I [Dan] was recently the student of Jacob Goldenberg at Columbia Business School, and I couldn’t help but feel captivated by his ideas on innovation. Jacob, co-author of the book “Think Inside the Box,” taught me that contrary to popular belief, innovation doesn’t always require thinking “outside the box.” Rather, concentrating on the internal aspects of a problem and limiting options can lead to more consistent results. I couldn’t help but wonder: how might these principles apply to education?
It’s no secret that CEOs view innovation as the backbone of business growth. Yet, traditional methods of fostering creativity often leave them feeling dissatisfied with their organisations’ performance. Enter Goldenberg’s approach, which breaks down a product, concept, or service into components and manipulates them using one of five techniques: subtraction, task unification, multiplication, division, and attribute dependency. These techniques, when applied to education, can create transformative learning experiences and better equip students with essential skills for the real world.
By removing seemingly essential elements from a product, such as Sony’s Walkman ditching the recording function, or Philips Electronics slimming down DVD players, these companies revolutionised their respective industries. In education, subtraction might mean replacing traditional classroom elements like lectures and fixed schedules with more flexible, student-centred approaches, such as project-based learning or self-paced study. This change fosters autonomy and motivation among learners.
This technique fuses unrelated tasks or functions to create innovative solutions. Think Samsonite’s backpack that doubles as a massager or the Captcha system that helps transcribe printed content into digital form. In education, task unification can lead to interdisciplinary curricula that merge subjects or skills, resulting in creative problem-solving, cultural understanding, and empathy among students. This approach helps them see the interconnectedness of knowledge and prepares them for a world where complex challenges require multidisciplinary solutions.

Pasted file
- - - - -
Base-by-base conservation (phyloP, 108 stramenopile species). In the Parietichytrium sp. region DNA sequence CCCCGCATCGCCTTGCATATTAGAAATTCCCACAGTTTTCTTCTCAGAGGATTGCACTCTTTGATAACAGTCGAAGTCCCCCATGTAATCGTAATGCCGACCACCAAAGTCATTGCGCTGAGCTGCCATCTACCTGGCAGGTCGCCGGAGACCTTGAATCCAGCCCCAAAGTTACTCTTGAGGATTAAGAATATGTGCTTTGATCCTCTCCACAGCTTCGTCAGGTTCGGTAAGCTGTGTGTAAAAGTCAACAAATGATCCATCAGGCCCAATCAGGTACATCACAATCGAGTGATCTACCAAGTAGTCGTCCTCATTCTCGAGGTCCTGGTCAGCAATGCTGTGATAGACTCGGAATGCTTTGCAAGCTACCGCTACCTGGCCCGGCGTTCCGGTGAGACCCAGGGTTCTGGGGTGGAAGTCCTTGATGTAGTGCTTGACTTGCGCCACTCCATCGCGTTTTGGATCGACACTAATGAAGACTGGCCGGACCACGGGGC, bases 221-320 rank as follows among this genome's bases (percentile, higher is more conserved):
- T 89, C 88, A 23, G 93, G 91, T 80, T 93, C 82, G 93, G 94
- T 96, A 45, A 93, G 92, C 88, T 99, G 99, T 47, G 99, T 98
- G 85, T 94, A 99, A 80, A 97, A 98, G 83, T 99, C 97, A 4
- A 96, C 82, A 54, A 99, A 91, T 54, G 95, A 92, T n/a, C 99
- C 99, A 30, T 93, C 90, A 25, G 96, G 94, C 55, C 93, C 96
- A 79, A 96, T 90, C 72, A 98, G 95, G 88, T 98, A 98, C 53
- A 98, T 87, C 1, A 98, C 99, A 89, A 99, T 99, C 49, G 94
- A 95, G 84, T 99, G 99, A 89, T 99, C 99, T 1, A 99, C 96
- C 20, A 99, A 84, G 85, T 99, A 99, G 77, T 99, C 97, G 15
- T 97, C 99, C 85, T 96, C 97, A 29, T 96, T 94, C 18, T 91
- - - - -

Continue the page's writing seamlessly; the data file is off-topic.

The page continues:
This involves copying a component and altering it — like an array of lenses for cameras or adding more blades to razors. In education, multiplication can mean offering various learning experiences that cater to different levels of prior knowledge, interests, or abilities. Providing diverse opportunities for students to explore and apply concepts in a range of contexts helps them develop a more comprehensive understanding of the subject matter and the ability to transfer skills and knowledge to new situations.
This technique separates product or service components and rearranges them, as seen in central air-conditioning units and Johnson & Johnson’s medical-sales training program. In education, division can involve breaking down traditional structures and rearranging them to suit learners’ needs better. Shorter, focused learning sessions and separating assessment from grading can encourage a growth mindset and increase student engagement.
This makes product attributes change in response to changes in another attribute or the environment — like eyewear with transition lenses or Nestea Winter Collection’s room temperature or heated iced tea. In education, attribute dependency can be seen in adaptive learning technologies that adjust the learning experience based on individual students’ progress.
Ronald Finke’s 1992 discovery that people are better at searching for benefits for given configurations, rather than finding the best configuration for a given benefit, highlights the importance of focusing on solutions before problems. Invention is not reserved for the gifted but can be mastered by anyone with the right approach and practice.
By applying these innovative techniques to education, we can create more engaging, relevant, and effective learning experiences that prepare students for a rapidly evolving world. Fostering creativity, critical thinking, and adaptability empowers our students to face future challenges with confidence and resilience.